This year's VP debate could be one of the key moments of the entire election process.
Given the ages of US President Donald Trump and Democratic hopeful Joe Biden, America finds itself with the two oldest presidential candidates in its history.
This leaves presidential succession on many voters' minds as Mr Trump currently battles coronavirus and with Mr Biden saying he will likely sit for one term.
The running mates find themselves in an unusual position, and they will seek to prove they have what it takes to take over.
Not to mention, it could be one for the books as Kamala Harris aspires to be the first female VP in US history after she became the country's first Black and South Asian running mate.
While VP debates normally don't garner much attention, this year's one will also be a game changer as it's the first VP debate that will be watched as a presidential debate.
It has all the key ingredients to shatter viewership records, especially following Mr Trump and Mr Biden's chaotic first debate.
Both candidates have proven themselves to be worthy, as soft-spoken Republican Mr Pence, rarely crumbles under intense media scrutiny - unlike the incumbent president.
Mike Pence, who heads the team in charge of deciding key appointments in the Trump administration's has in large avoided creating buzz-worthy headlines.
In fact, until recently - due to his role of leading the White House coronavirus task force - he has managed to stay out of the spotlight.
Crucially, Mr Pence, who is also in charge of the US space policy with the renewed National Space Council, has been a loyal pillar who has weathered many storms with Mr Trump.
However, while he rarely criticises the US president, he has not always been a vocal supporter of Mr Trump.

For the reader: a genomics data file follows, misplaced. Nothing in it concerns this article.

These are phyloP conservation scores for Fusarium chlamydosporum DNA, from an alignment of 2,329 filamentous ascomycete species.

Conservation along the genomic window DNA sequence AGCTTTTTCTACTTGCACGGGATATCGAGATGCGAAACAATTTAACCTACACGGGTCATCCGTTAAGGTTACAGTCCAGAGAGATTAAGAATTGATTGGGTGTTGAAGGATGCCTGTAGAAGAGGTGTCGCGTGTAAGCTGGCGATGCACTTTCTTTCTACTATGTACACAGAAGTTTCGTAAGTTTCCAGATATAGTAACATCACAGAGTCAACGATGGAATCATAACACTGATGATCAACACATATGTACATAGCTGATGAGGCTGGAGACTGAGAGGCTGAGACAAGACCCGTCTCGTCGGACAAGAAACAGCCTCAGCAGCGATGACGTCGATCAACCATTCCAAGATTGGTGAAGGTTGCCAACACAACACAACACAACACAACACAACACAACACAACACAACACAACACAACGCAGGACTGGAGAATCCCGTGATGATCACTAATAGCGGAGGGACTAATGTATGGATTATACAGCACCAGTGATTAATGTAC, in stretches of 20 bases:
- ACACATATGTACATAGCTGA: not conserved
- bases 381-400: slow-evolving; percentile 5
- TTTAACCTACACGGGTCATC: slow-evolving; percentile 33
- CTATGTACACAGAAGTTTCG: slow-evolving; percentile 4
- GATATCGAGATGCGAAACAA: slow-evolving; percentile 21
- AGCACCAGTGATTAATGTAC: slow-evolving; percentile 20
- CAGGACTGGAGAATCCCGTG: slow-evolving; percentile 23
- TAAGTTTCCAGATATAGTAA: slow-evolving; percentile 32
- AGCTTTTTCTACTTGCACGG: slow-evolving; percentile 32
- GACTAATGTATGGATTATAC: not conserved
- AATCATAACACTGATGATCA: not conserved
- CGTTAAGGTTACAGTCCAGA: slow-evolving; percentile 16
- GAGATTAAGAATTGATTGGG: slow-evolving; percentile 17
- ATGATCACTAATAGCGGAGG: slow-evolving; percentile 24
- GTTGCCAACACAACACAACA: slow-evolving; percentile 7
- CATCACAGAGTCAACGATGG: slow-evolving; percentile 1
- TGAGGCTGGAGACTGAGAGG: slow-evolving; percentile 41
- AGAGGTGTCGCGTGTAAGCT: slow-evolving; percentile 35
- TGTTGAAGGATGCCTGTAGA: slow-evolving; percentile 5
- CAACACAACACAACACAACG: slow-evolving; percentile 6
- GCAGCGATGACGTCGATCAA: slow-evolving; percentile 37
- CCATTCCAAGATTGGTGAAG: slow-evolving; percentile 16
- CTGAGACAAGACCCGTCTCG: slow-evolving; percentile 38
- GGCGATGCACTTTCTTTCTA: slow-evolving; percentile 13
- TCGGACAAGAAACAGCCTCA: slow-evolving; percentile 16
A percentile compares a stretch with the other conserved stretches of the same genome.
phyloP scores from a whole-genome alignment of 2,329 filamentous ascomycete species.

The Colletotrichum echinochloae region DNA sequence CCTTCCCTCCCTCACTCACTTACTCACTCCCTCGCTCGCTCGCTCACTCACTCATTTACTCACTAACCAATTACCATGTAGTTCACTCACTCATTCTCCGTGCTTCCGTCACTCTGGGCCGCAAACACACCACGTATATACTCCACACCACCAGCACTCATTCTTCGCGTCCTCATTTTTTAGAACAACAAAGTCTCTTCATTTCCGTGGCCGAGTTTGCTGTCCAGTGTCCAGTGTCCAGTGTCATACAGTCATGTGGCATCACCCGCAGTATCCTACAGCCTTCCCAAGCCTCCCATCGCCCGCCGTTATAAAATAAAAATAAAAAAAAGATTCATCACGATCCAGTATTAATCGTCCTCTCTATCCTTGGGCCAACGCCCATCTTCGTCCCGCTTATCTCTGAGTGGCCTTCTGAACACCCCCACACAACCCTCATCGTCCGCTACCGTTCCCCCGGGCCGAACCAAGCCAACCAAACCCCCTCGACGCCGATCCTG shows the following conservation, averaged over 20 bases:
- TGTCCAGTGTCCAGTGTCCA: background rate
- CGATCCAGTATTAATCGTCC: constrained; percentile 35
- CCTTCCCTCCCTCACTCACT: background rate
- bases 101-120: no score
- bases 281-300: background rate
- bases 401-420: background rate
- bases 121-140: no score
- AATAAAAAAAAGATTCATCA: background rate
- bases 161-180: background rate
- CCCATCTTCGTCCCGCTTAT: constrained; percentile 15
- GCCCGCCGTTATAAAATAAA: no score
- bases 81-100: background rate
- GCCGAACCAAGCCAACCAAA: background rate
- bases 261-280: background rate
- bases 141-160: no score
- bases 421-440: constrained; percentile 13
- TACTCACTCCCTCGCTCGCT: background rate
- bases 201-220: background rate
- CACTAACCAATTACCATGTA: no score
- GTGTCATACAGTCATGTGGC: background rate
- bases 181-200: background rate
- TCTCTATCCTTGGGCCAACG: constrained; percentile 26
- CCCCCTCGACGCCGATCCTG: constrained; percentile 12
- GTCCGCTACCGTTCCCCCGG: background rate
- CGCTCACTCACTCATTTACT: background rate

He previously called Mr Trump's proposed ban on Muslims entering the US "offensive and unconstitutional."
He also opposed the former business mogul's comments which suggested a judge's Mexican heritage prevented him getting a fair trial in a suit against Trump University, calling them "inappropriate."
The 61-year-old, who hails from Indiana, describes himself as a "deeply religious" Christian man, and has said he is "proud" to oppose abortion, and as governor of his home state he supported anti-abortion legislation.
Meanwhile, 55-year-old Mrs Harris, a former lawyer, has garnered a reputation as being one of the toughest interrogators in Congress, leaving no stone unturned after tearing into witnesses during Senate hearings.
As a supporter of Planned Parenthood, Mrs Harris has polar-opposite views on abortion.
She, unlike Mr Pence, has vowed to introduce a landmark plan to protect women's abortion rights and healthcare in the country that ensures coverage under public insurance plans.
The issue of abortion has taken on a renewed urgency, as the Senate considers, Amy Coney Barrett, Mr Trump's nominee for the empty Supreme Court seat left behind by the late Ruth Bader Ginsburg.
As a sitting senator, Mrs Harris is in a unique position, as she plays a role in deciding Mrs Barrett's fate ahead of the election.
It could very well be the final debate, before the election on 3 November, depending on how well Mr Trump recovers from Covid-19.